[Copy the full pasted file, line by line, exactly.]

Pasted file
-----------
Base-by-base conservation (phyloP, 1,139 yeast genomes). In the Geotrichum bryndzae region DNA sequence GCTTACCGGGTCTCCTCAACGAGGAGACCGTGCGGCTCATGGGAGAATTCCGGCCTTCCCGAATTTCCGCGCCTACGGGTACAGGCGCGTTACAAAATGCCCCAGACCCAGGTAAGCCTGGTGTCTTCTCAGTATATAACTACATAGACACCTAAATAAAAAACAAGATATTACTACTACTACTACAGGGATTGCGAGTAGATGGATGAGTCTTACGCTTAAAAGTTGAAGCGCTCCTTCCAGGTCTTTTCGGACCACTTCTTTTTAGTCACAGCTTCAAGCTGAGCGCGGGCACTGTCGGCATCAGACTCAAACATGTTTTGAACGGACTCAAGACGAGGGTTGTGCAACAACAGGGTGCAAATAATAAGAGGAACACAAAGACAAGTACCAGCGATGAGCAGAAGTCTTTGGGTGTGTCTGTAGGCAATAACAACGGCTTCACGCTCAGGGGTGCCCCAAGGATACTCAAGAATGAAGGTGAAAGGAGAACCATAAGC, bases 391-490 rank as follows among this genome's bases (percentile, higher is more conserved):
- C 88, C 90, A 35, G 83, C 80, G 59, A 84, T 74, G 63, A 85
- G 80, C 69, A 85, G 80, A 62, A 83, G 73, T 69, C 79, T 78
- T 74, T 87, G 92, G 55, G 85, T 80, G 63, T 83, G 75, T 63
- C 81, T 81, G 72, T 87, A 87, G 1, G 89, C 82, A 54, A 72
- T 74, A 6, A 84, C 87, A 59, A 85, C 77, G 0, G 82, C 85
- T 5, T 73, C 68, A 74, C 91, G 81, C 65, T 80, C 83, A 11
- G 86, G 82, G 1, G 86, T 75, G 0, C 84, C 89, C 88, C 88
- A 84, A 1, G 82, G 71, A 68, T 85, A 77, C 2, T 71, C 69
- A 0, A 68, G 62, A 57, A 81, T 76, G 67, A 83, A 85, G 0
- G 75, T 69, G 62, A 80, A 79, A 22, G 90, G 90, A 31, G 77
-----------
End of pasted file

Base-by-base conservation (phyloP, 1,139 yeast genomes). In the Geotrichum bryndzae region DNA sequence GCTTACCGGGTCTCCTCAACGAGGAGACCGTGCGGCTCATGGGAGAATTCCGGCCTTCCCGAATTTCCGCGCCTACGGGTACAGGCGCGTTACAAAATGCCCCAGACCCAGGTAAGCCTGGTGTCTTCTCAGTATATAACTACATAGACACCTAAATAAAAAACAAGATATTACTACTACTACTACAGGGATTGCGAGTAGATGGATGAGTCTTACGCTTAAAAGTTGAAGCGCTCCTTCCAGGTCTTTTCGGACCACTTCTTTTTAGTCACAGCTTCAAGCTGAGCGCGGGCACTGTCGGCATCAGACTCAAACATGTTTTGAACGGACTCAAGACGAGGGTTGTGCAACAACAGGGTGCAAATAATAAGAGGAACACAAAGACAAGTACCAGCGATGAGCAGAAGTCTTTGGGTGTGTCTGTAGGCAATAACAACGGCTTCACGCTCAGGGGTGCCCCAAGGATACTCAAGAATGAAGGTGAAAGGAGAACCATAAGC, bases 391-490 rank as follows among this genome's bases (percentile, higher is more conserved):
- C 88, C 90, A 35, G 83, C 80, G 59, A 84, T 74, G 63, A 85
- G 80, C 69, A 85, G 80, A 62, A 83, G 73, T 69, C 79, T 78
- T 74, T 87, G 92, G 55, G 85, T 80, G 63, T 83, G 75, T 63
- C 81, T 81, G 72, T 87, A 87, G 1, G 89, C 82, A 54, A 72
- T 74, A 6, A 84, C 87, A 59, A 85, C 77, G 0, G 82, C 85
- T 5, T 73, C 68, A 74, C 91, G 81, C 65, T 80, C 83, A 11
- G 86, G 82, G 1, G 86, T 75, G 0, C 84, C 89, C 88, C 88
- A 84, A 1, G 82, G 71, A 68, T 85, A 77, C 2, T 71, C 69
- A 0, A 68, G 62, A 57, A 81, T 76, G 67, A 83, A 85, G 0
- G 75, T 69, G 62, A 80, A 79, A 22, G 90, G 90, A 31, G 77